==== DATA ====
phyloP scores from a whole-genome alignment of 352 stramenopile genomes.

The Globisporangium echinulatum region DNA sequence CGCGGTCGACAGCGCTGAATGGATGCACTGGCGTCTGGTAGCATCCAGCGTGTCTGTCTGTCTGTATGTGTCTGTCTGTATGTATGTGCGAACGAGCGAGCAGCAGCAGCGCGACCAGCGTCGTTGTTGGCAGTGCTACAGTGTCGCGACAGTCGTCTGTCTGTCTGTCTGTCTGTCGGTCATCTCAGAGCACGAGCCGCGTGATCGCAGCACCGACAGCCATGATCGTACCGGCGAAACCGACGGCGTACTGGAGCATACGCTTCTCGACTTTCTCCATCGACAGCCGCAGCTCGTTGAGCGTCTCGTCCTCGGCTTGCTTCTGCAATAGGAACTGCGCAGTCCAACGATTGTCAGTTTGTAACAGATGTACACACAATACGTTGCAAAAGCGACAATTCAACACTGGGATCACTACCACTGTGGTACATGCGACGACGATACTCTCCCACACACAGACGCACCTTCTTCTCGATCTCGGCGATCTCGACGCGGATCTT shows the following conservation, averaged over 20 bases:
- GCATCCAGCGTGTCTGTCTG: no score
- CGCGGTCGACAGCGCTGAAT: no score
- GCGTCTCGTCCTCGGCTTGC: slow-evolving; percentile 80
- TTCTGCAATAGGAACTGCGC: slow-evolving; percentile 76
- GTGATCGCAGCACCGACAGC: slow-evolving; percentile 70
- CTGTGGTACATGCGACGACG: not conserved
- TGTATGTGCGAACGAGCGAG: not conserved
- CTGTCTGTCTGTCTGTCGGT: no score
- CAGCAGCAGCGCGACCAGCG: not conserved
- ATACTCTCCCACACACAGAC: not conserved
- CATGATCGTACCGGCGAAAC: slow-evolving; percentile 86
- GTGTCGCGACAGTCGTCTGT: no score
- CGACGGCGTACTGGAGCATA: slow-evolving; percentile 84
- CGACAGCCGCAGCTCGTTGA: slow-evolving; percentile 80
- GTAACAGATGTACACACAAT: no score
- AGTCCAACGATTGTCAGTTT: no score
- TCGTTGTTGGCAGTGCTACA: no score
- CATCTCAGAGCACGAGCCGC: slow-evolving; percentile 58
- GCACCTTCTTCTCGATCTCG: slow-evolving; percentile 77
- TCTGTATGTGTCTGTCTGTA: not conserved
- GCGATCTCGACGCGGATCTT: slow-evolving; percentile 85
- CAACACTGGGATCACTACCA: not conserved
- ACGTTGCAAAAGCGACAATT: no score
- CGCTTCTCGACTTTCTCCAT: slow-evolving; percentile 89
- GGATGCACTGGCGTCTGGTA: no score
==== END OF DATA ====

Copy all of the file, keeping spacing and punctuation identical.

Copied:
phyloP scores from a whole-genome alignment of 352 stramenopile genomes.

The Globisporangium echinulatum region DNA sequence CGCGGTCGACAGCGCTGAATGGATGCACTGGCGTCTGGTAGCATCCAGCGTGTCTGTCTGTCTGTATGTGTCTGTCTGTATGTATGTGCGAACGAGCGAGCAGCAGCAGCGCGACCAGCGTCGTTGTTGGCAGTGCTACAGTGTCGCGACAGTCGTCTGTCTGTCTGTCTGTCTGTCGGTCATCTCAGAGCACGAGCCGCGTGATCGCAGCACCGACAGCCATGATCGTACCGGCGAAACCGACGGCGTACTGGAGCATACGCTTCTCGACTTTCTCCATCGACAGCCGCAGCTCGTTGAGCGTCTCGTCCTCGGCTTGCTTCTGCAATAGGAACTGCGCAGTCCAACGATTGTCAGTTTGTAACAGATGTACACACAATACGTTGCAAAAGCGACAATTCAACACTGGGATCACTACCACTGTGGTACATGCGACGACGATACTCTCCCACACACAGACGCACCTTCTTCTCGATCTCGGCGATCTCGACGCGGATCTT shows the following conservation, averaged over 20 bases:
- GCATCCAGCGTGTCTGTCTG: no score
- CGCGGTCGACAGCGCTGAAT: no score
- GCGTCTCGTCCTCGGCTTGC: slow-evolving; percentile 80
- TTCTGCAATAGGAACTGCGC: slow-evolving; percentile 76
- GTGATCGCAGCACCGACAGC: slow-evolving; percentile 70
- CTGTGGTACATGCGACGACG: not conserved
- TGTATGTGCGAACGAGCGAG: not conserved
- CTGTCTGTCTGTCTGTCGGT: no score
- CAGCAGCAGCGCGACCAGCG: not conserved
- ATACTCTCCCACACACAGAC: not conserved
- CATGATCGTACCGGCGAAAC: slow-evolving; percentile 86
- GTGTCGCGACAGTCGTCTGT: no score
- CGACGGCGTACTGGAGCATA: slow-evolving; percentile 84
- CGACAGCCGCAGCTCGTTGA: slow-evolving; percentile 80
- GTAACAGATGTACACACAAT: no score
- AGTCCAACGATTGTCAGTTT: no score
- TCGTTGTTGGCAGTGCTACA: no score
- CATCTCAGAGCACGAGCCGC: slow-evolving; percentile 58
- GCACCTTCTTCTCGATCTCG: slow-evolving; percentile 77
- TCTGTATGTGTCTGTCTGTA: not conserved
- GCGATCTCGACGCGGATCTT: slow-evolving; percentile 85
- CAACACTGGGATCACTACCA: not conserved
- ACGTTGCAAAAGCGACAATT: no score
- CGCTTCTCGACTTTCTCCAT: slow-evolving; percentile 89
- GGATGCACTGGCGTCTGGTA: no score